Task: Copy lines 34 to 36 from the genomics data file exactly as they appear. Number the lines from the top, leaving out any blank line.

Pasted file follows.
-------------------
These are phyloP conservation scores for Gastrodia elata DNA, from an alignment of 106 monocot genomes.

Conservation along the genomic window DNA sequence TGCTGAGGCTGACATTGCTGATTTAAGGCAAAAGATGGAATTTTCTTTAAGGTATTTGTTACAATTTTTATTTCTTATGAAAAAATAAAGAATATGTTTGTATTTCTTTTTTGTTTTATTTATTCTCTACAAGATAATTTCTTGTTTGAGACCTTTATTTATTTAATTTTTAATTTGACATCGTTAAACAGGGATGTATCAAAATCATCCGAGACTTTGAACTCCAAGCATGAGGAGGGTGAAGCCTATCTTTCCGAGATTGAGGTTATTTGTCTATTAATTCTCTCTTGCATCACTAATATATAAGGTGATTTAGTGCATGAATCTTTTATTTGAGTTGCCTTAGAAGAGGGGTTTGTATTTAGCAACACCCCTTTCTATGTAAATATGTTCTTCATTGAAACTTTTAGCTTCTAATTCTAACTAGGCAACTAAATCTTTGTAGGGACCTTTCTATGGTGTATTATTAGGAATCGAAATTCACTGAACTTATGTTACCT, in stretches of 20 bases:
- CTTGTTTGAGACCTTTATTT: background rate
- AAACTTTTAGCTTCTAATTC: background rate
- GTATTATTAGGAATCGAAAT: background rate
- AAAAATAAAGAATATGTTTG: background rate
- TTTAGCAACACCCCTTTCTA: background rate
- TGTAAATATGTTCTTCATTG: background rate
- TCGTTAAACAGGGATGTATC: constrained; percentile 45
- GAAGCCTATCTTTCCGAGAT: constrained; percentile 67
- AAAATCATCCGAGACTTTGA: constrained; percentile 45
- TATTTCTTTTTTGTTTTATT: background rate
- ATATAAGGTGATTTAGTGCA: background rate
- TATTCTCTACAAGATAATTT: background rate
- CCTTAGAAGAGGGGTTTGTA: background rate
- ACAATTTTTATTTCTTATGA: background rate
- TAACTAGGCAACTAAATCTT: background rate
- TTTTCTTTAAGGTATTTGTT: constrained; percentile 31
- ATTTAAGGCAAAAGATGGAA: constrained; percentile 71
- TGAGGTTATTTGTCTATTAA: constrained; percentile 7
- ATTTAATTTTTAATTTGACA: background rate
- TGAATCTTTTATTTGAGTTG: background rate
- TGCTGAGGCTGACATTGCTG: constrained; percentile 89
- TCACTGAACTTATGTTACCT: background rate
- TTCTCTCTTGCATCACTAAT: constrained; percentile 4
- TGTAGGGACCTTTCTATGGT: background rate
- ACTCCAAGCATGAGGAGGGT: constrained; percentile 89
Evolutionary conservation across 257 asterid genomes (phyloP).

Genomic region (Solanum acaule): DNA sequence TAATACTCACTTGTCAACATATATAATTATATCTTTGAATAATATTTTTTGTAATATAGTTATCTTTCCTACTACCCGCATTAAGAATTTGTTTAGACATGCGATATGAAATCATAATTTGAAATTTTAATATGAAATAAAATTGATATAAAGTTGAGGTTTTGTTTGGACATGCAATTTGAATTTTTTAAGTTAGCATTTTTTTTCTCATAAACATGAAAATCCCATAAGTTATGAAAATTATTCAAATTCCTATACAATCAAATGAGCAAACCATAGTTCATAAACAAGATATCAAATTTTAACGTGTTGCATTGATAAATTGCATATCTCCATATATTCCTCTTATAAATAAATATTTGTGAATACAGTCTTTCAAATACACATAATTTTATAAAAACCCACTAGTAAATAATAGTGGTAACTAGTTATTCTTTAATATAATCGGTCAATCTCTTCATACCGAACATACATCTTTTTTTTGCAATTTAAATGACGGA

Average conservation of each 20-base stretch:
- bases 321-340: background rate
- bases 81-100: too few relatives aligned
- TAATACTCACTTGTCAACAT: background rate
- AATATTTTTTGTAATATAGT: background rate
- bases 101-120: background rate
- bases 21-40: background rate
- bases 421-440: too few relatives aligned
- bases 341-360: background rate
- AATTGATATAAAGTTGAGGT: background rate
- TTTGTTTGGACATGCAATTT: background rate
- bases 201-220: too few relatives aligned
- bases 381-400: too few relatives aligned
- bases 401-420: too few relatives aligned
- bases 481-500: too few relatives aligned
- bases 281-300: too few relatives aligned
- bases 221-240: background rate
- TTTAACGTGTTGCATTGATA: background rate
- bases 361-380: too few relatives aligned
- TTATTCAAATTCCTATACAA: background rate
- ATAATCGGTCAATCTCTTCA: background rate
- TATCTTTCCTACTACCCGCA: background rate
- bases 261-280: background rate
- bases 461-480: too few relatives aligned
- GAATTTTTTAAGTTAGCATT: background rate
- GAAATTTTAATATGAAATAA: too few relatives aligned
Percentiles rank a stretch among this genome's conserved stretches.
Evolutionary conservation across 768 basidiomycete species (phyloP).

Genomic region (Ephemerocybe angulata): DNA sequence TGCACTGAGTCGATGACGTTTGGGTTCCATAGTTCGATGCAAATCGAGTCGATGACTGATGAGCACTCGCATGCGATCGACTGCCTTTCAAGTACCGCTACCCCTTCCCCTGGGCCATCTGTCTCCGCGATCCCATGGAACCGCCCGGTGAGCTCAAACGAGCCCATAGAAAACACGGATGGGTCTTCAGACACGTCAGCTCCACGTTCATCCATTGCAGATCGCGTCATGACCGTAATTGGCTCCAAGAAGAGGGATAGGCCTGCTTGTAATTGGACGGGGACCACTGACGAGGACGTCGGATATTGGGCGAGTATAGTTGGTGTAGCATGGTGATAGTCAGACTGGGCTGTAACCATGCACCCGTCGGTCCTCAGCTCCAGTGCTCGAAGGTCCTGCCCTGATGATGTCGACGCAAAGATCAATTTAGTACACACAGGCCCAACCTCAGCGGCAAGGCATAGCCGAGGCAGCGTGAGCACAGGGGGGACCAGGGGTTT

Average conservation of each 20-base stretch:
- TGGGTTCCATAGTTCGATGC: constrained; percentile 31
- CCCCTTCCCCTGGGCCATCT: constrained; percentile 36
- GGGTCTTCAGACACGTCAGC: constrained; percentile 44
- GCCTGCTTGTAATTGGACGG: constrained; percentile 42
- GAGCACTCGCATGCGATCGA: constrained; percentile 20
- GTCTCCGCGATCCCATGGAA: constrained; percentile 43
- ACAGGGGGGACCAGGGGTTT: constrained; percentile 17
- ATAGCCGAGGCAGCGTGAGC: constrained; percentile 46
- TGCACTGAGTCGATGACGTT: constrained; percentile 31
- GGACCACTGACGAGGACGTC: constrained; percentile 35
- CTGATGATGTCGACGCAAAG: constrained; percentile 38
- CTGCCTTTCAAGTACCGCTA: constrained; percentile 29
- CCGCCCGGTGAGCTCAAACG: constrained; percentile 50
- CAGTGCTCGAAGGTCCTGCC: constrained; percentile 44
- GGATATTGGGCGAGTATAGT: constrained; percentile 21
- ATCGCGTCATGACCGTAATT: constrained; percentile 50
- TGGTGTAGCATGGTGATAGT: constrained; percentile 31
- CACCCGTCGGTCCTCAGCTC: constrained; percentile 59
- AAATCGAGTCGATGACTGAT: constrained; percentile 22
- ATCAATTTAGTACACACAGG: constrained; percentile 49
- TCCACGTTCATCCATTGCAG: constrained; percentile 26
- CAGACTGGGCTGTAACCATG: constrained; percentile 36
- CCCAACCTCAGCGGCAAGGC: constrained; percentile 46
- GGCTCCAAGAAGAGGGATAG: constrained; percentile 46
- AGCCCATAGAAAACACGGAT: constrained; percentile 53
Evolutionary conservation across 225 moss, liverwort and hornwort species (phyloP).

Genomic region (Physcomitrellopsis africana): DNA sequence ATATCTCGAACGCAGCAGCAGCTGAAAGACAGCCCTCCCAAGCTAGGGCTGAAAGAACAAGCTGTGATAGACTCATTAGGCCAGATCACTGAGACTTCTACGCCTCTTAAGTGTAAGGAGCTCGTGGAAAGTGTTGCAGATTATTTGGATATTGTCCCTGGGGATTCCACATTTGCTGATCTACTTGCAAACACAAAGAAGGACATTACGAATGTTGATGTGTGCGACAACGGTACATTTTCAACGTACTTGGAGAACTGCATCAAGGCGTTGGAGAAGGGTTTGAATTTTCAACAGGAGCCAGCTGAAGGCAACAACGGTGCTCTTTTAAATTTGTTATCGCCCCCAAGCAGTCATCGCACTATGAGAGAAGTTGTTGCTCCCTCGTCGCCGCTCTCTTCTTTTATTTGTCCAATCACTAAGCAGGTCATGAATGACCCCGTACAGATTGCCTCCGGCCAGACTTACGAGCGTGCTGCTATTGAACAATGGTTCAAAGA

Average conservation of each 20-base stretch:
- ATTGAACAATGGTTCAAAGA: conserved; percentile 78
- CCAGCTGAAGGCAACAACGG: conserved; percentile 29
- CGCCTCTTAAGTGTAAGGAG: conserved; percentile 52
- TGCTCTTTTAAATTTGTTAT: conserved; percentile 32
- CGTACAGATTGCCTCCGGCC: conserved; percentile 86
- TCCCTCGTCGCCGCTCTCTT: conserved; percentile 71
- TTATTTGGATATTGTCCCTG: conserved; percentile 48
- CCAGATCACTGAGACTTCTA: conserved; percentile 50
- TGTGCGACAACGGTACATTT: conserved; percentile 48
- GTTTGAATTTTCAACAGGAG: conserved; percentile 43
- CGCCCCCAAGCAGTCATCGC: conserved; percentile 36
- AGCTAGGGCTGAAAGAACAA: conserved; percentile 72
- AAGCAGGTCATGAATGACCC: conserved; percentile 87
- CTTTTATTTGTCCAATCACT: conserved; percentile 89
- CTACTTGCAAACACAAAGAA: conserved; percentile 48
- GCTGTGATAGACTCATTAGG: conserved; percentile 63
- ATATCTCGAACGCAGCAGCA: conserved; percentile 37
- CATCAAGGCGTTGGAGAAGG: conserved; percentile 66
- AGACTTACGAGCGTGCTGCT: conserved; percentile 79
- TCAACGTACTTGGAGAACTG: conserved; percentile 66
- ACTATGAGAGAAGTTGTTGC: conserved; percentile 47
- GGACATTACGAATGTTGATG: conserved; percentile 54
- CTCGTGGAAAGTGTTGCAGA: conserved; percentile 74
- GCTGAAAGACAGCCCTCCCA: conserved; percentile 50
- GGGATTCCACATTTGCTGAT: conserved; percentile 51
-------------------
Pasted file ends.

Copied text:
- AATATTTTTTGTAATATAGT: background rate
- bases 101-120: background rate
- bases 21-40: background rate